The Rangers selected wing Alexis Lafreniere, the consensus top prospect, with the No. 1 pick on Tuesday night in an N.H.L. draft conducted virtually because of the coronavirus pandemic.
Lafreniere, who will turn 19 next week, scored 35 goals and had 112 points in 52 games last season for Rimouski Oceanic of the Quebec Major Junior Hockey League. He joins a youthful Rangers roster alongside forward Kaapo Kakko, 19, the second overall pick in 2019; forward Filip Chytil, 21; defenseman Adam Fox, 22; and goaltender Igor Shesterkin, 24, among its core.
The Rangers last won a playoff series in 2017 and committed to a rebuild the following season. By night’s end — unless they trade the No. 22 pick — they will have used eight first-round picks in their past four drafts, including three picks in 2018.
Lafreniere, who is 6-foot-1 and 193 pounds, won the Canadian Hockey League Player of the Year Award for the second consecutive season, joining Sidney Crosby as the only players to win the award twice. Lafreniere became the first Quebec-born forward drafted first over all since Vincent Lecavalier by Tampa Bay in 1998. All three forwards played their junior hockey for Rimouski.
Lafreniere spoke on a Zoom call late last month about the prospect of playing in New York.
“Really nice place, one of the biggest cities in the world. It’s exciting,” he said, adding he would be watching the draft at home with family and friends. “I would be really excited for sure.”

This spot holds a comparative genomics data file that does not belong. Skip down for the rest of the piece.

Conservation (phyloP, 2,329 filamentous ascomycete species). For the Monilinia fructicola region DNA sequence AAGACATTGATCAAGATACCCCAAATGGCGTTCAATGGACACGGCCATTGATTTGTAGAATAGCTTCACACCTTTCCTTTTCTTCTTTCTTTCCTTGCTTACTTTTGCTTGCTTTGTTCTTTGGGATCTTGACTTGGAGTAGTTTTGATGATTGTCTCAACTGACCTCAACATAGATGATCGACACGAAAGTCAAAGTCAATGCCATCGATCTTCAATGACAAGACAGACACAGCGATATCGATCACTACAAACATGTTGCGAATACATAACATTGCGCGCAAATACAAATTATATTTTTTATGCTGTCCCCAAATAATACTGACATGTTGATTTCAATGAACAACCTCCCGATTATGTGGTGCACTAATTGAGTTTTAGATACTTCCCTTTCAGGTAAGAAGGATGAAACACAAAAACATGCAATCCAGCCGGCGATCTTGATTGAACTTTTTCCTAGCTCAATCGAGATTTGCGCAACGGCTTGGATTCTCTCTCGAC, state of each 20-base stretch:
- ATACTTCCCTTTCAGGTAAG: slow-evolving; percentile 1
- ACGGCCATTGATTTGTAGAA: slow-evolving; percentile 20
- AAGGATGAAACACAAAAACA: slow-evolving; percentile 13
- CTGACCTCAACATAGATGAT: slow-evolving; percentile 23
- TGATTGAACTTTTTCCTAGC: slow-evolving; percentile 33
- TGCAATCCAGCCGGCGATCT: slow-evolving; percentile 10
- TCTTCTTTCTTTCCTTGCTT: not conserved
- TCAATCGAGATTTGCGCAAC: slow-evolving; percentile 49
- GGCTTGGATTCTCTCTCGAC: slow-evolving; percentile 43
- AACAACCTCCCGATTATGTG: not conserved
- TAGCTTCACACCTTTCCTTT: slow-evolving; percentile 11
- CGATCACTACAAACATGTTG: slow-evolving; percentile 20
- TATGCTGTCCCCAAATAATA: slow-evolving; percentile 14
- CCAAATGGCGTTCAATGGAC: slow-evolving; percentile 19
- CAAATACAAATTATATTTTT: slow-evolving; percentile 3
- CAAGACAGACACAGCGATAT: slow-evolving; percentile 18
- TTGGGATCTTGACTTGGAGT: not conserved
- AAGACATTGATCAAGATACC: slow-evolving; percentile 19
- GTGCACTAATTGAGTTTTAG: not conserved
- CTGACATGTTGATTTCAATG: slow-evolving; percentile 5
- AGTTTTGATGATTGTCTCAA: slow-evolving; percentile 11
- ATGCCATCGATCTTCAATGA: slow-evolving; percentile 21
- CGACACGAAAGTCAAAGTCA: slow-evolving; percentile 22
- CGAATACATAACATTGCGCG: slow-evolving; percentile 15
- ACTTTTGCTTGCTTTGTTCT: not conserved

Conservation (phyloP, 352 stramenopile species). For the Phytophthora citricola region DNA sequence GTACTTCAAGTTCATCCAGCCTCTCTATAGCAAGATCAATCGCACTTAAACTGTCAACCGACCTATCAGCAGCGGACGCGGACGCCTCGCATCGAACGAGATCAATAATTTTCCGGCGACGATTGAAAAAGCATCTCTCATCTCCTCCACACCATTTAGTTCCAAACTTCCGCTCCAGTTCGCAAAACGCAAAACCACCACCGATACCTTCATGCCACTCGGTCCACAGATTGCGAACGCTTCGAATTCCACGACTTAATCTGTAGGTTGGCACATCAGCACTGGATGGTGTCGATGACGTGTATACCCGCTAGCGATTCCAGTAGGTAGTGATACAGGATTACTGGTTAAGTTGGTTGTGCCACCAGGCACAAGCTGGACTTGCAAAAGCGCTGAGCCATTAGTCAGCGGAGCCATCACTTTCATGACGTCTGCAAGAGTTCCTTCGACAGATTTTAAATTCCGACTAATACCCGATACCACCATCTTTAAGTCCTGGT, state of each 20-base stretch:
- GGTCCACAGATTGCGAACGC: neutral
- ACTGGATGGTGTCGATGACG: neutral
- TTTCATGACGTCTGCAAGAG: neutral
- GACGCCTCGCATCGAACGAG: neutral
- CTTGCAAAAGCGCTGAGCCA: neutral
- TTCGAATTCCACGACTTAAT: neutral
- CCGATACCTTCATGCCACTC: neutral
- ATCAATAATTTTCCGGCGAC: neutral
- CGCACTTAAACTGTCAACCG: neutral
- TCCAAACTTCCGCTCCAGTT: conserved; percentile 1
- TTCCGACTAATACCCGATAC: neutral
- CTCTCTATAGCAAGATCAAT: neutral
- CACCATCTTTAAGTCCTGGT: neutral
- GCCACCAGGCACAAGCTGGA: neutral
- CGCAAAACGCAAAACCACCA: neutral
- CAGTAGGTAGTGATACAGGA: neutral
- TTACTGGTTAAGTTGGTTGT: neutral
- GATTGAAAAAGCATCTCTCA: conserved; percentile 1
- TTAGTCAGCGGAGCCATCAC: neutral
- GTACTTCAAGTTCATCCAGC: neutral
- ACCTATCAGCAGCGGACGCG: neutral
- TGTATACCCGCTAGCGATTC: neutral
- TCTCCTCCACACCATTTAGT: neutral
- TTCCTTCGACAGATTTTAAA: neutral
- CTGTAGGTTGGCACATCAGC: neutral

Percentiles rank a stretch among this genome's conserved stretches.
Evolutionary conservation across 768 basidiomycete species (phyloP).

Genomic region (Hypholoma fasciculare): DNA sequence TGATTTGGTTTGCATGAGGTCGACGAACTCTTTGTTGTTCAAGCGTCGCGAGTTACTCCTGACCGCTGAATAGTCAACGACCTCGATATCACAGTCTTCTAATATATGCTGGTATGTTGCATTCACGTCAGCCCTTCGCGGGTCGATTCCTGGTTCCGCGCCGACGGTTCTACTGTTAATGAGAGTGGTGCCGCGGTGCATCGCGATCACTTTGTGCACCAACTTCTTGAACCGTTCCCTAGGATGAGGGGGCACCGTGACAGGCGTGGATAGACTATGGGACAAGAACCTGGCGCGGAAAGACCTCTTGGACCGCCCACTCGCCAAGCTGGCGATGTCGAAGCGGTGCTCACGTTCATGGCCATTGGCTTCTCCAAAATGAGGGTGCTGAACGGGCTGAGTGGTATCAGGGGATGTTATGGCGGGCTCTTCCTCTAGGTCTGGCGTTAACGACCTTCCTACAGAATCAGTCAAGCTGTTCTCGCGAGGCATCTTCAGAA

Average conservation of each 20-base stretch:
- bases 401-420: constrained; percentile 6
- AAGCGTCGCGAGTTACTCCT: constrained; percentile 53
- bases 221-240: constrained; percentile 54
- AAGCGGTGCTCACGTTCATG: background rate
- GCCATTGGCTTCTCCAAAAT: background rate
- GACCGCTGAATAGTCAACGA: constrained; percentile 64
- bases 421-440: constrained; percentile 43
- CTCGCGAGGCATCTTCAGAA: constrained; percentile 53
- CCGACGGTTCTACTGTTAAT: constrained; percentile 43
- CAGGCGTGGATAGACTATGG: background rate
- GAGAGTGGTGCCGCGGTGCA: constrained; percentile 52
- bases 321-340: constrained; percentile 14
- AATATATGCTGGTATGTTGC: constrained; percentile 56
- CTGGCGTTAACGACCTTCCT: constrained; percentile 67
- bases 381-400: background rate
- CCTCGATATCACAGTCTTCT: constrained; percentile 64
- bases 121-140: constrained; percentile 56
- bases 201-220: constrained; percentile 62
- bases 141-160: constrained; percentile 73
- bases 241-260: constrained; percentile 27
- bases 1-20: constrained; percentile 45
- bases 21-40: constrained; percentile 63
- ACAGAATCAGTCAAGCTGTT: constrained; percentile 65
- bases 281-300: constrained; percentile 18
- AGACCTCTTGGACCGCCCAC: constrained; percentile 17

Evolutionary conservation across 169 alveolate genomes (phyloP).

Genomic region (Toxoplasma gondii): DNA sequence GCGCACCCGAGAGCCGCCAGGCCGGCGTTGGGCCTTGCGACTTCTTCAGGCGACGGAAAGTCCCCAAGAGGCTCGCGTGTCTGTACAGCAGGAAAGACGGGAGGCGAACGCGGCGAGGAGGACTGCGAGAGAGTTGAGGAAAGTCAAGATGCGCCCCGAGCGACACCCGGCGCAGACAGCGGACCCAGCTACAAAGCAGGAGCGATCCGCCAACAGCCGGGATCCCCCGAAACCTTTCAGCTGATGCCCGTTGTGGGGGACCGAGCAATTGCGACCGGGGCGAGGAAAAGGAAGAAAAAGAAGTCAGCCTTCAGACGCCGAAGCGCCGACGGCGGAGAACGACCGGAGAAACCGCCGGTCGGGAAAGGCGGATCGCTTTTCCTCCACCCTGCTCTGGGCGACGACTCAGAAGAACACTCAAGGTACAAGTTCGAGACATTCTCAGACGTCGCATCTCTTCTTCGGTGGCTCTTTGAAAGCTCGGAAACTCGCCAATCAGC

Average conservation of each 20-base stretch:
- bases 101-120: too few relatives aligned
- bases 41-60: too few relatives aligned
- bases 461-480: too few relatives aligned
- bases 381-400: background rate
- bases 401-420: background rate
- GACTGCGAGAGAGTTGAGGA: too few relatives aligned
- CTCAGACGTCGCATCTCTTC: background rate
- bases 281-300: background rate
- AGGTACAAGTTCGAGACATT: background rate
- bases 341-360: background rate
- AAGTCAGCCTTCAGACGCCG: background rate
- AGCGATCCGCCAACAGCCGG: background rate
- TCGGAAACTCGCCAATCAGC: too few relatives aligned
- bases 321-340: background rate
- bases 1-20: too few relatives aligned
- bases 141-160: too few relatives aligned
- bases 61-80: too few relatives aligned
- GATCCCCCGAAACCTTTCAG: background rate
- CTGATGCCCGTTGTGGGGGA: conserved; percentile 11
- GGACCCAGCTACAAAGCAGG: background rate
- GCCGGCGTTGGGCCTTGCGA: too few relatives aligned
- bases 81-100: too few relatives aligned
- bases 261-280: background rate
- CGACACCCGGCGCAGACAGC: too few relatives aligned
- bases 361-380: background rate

Lafreniere also is a notably rare wing who can be more of a playmaker than a pure goal scorer, similar to Chicago’s Patrick Kane, Tampa Bay’s Nikita Kucherov or Artemi Panarin, who led the Rangers in assists (63) and points (95) last season.
“Everybody talks about his ability to produce off the wing,” said Kevin Weekes, the lead analyst with the N.H.L. Network and a former Rangers goaltender. “Wingers who can generate that much offense — make plays and create off the wall — are rare and hard to come by.”
Weekes added that Lafreniere also possessed a bonus element, augmenting his offensive prowess.
“He has some jam and intensity,” Weekes said. “He will grit his teeth and dig in.”
Quinton Byfield, a 6-foot-4 center selected second over all by the Los Angeles Kings, had a succinct assessment of Lafreniere, his teammate on Canada’s 2020 World Junior Championship team.
“His play speaks for itself,’’ Byfield said. “He can do everything.”
The draft was originally scheduled for the last weekend in June in Montreal, but like everything else on hockey’s calendar since the league suspended play in March, it was delayed because of the pandemic. An expanded 24-team playoff tournament began in Toronto and Edmonton, Alberta, on Aug. 1, and the Tampa Bay Lightning won the Stanley Cup, defeating the Dallas Stars in six games.
Commissioner Gary Bettman said during Tuesday’s broadcast that the league was targeting Jan. 1, 2021, to start the next season.
The initial draft lottery — held in June — included the seven teams that did not qualify for the summer playoffs plus a placeholder pick for one of eight clubs that would lose in the qualification round. That placeholder team won the June lottery, leading to another drawing in August among the eight losing teams, with each having a 12.5 percent chance to snare the first overall pick.
After the Rangers were swept 3-0 by the Carolina Hurricanes, they won that second lottery, guaranteeing the Original Six franchise its first No. 1 pick since the universal draft format was adopted in 1969.
In 1965, when the N.H.L. had only six teams, the Rangers chose forward Andre Veilleux with the top selection in an amateur draft that included only 11 picks. Veilleux never played in an N.H.L. game.